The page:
What is a Persian Miniature?

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  • Written By: Mary McMahon
  • Edited By: Bronwyn Harris
  • Last Modified Date: 13 November 2019
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A Persian miniature is a richly detailed miniature painting which depicts religious or mythological themes from the region of the Middle East now known as Iran. The art of miniature painting in Persia flourished from the 13th through the 16th centuries, and continues to this day, with several contemporary artists producing notable Persian miniatures. These delicate, lush paintings are typically visually stunning, with a level of detail which can only be achieved with a very fine hand and an extremely small brush.

Several features about Persian miniatures stand out. The first is the size and level of detail; many of these paintings are quite small, but they feature rich, complex scenes which can occupy a viewer for hours. Classically, a Persian miniature also features accents in gold and silver leaf, along with a very vivid array of colors. The perspective in a Persian miniature also tends to be very intriguing, with elements overlaid on each other in ways which sometimes feel awkward to people who are accustomed to the look and feel of Western art.

Originally, Persian miniatures were commissioned as book illustrations for Persian illuminated manuscripts. Only the wealthiest of patrons could afford these illustrations, with some Persian miniatures taking up to a year to complete. Eventually, people also began collecting these works of art on their own, binding them into separate books. Many of these collections fortunately survive to this day, along with other examples of Persian art such as Iran's famous pile carpets.


The Persian miniature was probably inspired by Chinese art, given the very Chinese themes which appear in some early examples of Persian miniatures. Many of the mythological creatures depicted in early Persian art, for example, bear a striking resemblance to animals in Chinese myth. Over time, however, Persian artists developed their own style and themes, and the concept of the Persian miniature was picked up by neighboring regions.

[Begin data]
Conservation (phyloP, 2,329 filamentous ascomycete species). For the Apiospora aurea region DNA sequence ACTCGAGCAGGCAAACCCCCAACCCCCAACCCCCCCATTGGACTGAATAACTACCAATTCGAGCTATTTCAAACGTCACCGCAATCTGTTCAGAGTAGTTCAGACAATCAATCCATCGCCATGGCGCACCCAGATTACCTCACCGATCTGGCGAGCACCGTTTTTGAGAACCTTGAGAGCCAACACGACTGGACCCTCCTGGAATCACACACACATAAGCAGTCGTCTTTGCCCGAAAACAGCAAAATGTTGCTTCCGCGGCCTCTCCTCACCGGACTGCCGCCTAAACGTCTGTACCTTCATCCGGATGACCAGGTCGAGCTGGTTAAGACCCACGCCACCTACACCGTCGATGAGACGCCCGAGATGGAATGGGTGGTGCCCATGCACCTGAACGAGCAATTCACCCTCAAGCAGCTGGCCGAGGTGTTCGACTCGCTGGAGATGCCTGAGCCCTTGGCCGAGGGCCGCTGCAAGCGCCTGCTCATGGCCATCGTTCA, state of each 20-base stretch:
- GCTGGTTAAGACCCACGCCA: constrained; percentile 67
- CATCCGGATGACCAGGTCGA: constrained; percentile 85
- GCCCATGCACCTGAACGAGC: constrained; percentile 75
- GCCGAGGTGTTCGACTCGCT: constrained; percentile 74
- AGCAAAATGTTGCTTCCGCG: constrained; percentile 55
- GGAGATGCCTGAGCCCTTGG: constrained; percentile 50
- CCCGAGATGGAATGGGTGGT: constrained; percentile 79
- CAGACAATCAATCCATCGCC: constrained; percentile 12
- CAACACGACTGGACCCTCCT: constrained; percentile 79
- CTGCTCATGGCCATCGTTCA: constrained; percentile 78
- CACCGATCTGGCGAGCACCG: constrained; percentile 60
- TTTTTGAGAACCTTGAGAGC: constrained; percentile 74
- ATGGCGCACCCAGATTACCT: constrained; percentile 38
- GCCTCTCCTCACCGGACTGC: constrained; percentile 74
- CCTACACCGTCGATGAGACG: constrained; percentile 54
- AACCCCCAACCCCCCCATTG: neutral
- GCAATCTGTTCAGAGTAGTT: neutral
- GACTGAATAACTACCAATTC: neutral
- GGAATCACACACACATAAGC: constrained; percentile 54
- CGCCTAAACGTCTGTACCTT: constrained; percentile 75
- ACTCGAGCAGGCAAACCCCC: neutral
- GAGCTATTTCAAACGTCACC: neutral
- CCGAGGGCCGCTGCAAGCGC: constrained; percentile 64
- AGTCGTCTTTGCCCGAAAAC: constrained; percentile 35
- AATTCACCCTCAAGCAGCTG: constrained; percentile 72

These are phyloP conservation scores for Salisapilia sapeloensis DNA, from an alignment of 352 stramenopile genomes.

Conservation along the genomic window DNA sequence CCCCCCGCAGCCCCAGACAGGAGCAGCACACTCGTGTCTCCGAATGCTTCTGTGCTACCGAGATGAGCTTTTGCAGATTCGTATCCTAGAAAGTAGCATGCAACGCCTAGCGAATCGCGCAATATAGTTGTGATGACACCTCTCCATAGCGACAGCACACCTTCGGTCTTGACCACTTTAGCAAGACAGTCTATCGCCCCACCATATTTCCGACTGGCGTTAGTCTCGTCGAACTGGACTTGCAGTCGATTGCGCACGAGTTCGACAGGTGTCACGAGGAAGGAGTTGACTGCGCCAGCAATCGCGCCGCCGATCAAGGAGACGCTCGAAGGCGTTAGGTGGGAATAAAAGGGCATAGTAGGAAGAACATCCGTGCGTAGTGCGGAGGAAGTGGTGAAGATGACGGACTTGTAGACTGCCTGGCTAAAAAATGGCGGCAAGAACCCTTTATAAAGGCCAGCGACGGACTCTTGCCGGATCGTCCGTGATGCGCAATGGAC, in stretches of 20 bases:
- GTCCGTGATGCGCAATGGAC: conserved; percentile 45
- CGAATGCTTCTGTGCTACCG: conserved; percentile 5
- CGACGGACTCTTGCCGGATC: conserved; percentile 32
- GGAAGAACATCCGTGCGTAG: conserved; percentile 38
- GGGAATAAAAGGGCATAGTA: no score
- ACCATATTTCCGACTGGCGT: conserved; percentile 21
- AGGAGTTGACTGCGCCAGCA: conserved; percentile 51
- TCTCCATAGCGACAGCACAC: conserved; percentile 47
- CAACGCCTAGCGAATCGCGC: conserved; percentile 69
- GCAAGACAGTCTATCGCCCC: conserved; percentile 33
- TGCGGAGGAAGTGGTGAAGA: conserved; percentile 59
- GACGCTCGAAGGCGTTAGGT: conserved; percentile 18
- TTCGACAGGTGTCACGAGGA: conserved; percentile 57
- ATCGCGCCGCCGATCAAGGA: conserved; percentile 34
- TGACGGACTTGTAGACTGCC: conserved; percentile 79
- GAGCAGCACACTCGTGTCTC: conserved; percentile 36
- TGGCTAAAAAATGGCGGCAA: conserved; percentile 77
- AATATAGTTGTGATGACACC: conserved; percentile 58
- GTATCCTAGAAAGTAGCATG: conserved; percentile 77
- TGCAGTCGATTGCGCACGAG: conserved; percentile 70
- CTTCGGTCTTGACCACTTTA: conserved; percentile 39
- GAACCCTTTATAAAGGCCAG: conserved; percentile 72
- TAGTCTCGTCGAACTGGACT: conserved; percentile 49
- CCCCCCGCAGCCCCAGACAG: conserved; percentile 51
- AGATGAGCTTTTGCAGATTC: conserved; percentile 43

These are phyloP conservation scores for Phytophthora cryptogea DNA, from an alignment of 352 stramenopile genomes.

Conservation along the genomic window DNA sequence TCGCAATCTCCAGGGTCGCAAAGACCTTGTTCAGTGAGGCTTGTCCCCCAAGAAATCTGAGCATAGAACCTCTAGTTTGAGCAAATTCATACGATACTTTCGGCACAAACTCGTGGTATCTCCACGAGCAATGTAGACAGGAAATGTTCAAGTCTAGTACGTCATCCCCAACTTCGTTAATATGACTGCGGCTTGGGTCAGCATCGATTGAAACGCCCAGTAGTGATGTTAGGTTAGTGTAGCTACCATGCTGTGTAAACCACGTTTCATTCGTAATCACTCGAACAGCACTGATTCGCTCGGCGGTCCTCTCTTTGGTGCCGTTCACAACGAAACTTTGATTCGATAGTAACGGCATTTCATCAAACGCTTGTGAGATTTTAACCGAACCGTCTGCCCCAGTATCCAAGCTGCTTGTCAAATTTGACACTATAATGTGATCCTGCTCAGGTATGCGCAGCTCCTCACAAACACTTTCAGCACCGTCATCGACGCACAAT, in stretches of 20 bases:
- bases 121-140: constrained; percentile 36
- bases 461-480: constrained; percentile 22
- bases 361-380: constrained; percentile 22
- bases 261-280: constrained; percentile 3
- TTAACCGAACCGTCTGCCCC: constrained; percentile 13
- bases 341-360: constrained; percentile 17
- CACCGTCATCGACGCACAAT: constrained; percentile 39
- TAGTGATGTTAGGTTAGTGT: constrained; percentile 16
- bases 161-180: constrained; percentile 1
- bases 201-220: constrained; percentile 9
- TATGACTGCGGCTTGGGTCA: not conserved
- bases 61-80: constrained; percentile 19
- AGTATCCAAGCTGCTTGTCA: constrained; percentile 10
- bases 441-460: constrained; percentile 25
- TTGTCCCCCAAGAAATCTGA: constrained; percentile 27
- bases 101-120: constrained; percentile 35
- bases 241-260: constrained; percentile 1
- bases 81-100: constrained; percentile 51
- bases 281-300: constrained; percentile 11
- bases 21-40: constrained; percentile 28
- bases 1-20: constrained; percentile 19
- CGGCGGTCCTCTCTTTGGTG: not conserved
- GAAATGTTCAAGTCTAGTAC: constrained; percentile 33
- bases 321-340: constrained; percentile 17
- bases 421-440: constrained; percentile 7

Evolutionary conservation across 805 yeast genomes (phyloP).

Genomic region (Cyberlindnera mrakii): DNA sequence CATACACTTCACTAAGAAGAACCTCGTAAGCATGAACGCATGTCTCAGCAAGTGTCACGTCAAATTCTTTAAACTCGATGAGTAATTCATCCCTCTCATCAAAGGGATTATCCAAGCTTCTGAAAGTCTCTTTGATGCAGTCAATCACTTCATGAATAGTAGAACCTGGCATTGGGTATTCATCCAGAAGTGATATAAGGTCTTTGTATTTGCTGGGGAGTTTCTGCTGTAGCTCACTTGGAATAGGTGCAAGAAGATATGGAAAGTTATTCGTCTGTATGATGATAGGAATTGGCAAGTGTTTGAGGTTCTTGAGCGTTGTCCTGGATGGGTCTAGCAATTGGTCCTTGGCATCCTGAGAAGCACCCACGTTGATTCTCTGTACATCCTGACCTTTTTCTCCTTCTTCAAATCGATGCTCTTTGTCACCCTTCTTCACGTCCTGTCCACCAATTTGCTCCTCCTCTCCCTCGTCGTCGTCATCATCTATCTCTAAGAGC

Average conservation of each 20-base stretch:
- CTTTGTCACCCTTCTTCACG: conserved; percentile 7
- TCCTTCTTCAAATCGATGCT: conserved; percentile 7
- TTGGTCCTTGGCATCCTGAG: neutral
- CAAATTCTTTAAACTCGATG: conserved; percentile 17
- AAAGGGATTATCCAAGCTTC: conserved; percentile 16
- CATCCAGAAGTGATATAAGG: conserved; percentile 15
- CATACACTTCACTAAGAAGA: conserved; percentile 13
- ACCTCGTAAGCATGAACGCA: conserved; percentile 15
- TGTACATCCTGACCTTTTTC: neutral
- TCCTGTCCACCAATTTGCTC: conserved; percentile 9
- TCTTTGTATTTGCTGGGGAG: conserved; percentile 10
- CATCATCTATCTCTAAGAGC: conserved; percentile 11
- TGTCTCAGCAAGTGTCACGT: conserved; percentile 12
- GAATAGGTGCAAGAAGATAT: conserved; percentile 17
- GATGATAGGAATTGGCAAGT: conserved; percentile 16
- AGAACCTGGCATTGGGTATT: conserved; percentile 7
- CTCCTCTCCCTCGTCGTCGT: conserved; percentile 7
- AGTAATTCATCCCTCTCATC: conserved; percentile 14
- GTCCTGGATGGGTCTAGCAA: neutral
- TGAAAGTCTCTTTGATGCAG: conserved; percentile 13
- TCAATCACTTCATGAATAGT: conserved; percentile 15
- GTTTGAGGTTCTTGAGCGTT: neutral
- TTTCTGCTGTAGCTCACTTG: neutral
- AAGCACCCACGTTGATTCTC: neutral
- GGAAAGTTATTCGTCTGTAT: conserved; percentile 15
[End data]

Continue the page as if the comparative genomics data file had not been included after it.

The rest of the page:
Many museums of Asian art have Persian miniatures in their collections, and it is well worth visiting to see examples of this distinctive art form in person. Persian miniatures also merit undivided attention; the longer one looks at a Persian miniature, the more details and themes emerge. The study of a single miniature can take up an entire day, as more and more details unfold, and many museums conveniently have detailed guides to the figures and themes in their Persian miniatures so that visitors can learn more about what they are seeing.


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Post 3

I think it's fascinating to look at the people depicted in the art of different ages and cultures and pick out all the differences from how they are depicted in our culture. It is almost always beautiful people being painted or photographed or drawn, but standards of beauty change so much over time, and I don't just mean things like Persian clothing styles.

If you look at the miniatures the girls are often shown with very rounded chins, almost double chins, and are often very plump with frizzy looking hair. They sometimes look like they've got sideburns. These are things many girls in Western societies would do anything to avoid and they are the norm, or even the idea here or why would someone paint them? I think it just goes to show that beauty is truly subjective.

Post 2

One of my favorite books as a child was an old editions of 1001 Nights, which had illustrations that looked very similar to Persian miniature paintings. I have no idea if they were authentic ancient ones, or if they were just drawn to look that way, but I was fascinated by the style and the detail. I especially liked the way the trees and the clouds looked so similar and the way the landscapes were made up of so many flowing shapes and colors.

They always looked like they were moving and somehow the pictures would include the entire scene without looking crowded. It was such a different style from the other children's books I had. I hope there are still some kids books around which use this kind of style.

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